See the full description of our workshop and more details at the website. Our workshop is already half-filled, so don’t take too long to decide!

I’d love to see you there and nurture your writing! Feel free to email me with questions!

It’s been a week into this challenge (giving away or tossing/recycling 27 items daily for 9 days) and I am still loving it. More about the origins of the challenge here. What’s surprised me are the items that I am tossing/giving away and the areas that are getting decluttered because of actions that I am taking. Case in point–tonight’s work was organizing my packing/wrapping boxes/bags/ribbons area over my washer/dryer. That area is always a hot mess as I am constantly trying to save wrapping paper to recycle/reuse, gift boxes to recycle/reuse and store future hostess gifts. Since things are stored willy-nilly, I’m always frustrated when I look at that area and can’t find anything very easily. When I took everything down and went through it, I discovered that much of what I was saving was old, unusable, or multiples of items that was overkill. I’m actually not doing that much shipping or wrapping as it turns out, lol.

Every time I do this exercise, I feel lighter and more peaceful…and that has got to be good for my creativity.

Some folks who follow my author Facebook page are also doing this challenge. If you are too, let me know how it is going!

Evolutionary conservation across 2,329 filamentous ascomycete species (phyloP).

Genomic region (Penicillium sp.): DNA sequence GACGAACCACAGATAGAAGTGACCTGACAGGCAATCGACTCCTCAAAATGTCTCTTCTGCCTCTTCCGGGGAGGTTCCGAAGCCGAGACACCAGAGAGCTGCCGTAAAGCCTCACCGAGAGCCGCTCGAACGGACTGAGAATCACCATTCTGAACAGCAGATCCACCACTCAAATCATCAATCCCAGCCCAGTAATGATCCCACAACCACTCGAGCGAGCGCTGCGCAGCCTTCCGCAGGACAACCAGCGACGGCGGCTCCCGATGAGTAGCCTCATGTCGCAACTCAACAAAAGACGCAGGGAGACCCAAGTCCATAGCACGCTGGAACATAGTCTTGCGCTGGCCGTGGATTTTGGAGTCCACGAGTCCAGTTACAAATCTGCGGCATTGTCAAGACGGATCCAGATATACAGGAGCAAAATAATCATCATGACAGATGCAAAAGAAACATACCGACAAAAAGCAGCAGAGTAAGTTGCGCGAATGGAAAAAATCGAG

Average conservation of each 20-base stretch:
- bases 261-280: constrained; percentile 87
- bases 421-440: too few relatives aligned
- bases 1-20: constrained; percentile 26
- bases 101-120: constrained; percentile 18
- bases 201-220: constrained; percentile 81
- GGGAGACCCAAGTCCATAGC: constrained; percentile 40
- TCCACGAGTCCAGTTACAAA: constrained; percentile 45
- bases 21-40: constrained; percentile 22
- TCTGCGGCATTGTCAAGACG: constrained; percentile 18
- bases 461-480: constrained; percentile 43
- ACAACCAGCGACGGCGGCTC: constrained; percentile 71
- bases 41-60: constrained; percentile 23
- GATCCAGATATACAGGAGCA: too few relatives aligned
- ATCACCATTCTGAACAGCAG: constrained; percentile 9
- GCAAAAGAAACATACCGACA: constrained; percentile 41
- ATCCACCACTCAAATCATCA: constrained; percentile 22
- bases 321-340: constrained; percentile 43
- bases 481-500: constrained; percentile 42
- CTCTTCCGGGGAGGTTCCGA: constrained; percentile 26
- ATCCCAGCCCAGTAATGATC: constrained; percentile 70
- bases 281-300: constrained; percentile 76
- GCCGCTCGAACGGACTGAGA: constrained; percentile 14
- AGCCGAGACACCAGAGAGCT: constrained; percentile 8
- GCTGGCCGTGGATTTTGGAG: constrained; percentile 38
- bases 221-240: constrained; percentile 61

Just thought of a good prompt for those of us writing fiction–What items does your main character need to get rid of? How would they go about decluttering their workplace or home? Are they very tidy or are they drowning in clutter?

Around this time of year, I like to share my ‘spring cleaning for the creative person’ process. It includes the steps of reassess, reorganize and rededicate. You can find more about that here. Spring is a great season to declutter as we generally have more energy (and patience) to assess what needs to go.

For the next nine days, however, I will be attempting a specific letting go & decluttering challenge. I love challenges that jump-start an area that I need more work in.

And, this one promises to do just that.

I recently heard about this challenge while watching a recent television special that featured author Marci Shimoff. She said that she learned this technique through a Feng Shui practictioner. Feng Shui is the Chinese art and philosophy of placement. I have used feng shui approaches before with much success.

Instructions: Give away (or toss) 27 items each day for 9 consecutive days.

This approach is simple, but obviously not easy. As soon as I heard about it, I knew that I wanted to try it. I want to make more mental and physical space for new projects ripening later this year.

Tonight after arriving home from seeing a friend in Virginia, I got to work. In under an hour, I was able to gather my 27 items. I was able to toss several non-working pens and highlighters!

These are items that I have been wanting to give away for some time.

Here is a link to a post that quotes from Marci’s newsletter where she talked about what this process did for her.

If you google ‘letting go of 27 items in 9 days’, you’ll find lots of posts about people’s experiences with this process. I have also seen people say that in some feng shui lineages, the number 9 is auspicious and so are multiples of 9.

I’ll keep you updated on my progress. I’d love for you to join me on this challenge if it speaks to you! It’s only nine days! We’ll support each other.

 


Michele Tracy Berger

Michele Tracy Berger

Author, Academic, Creativity Expert I'm an award winning writer.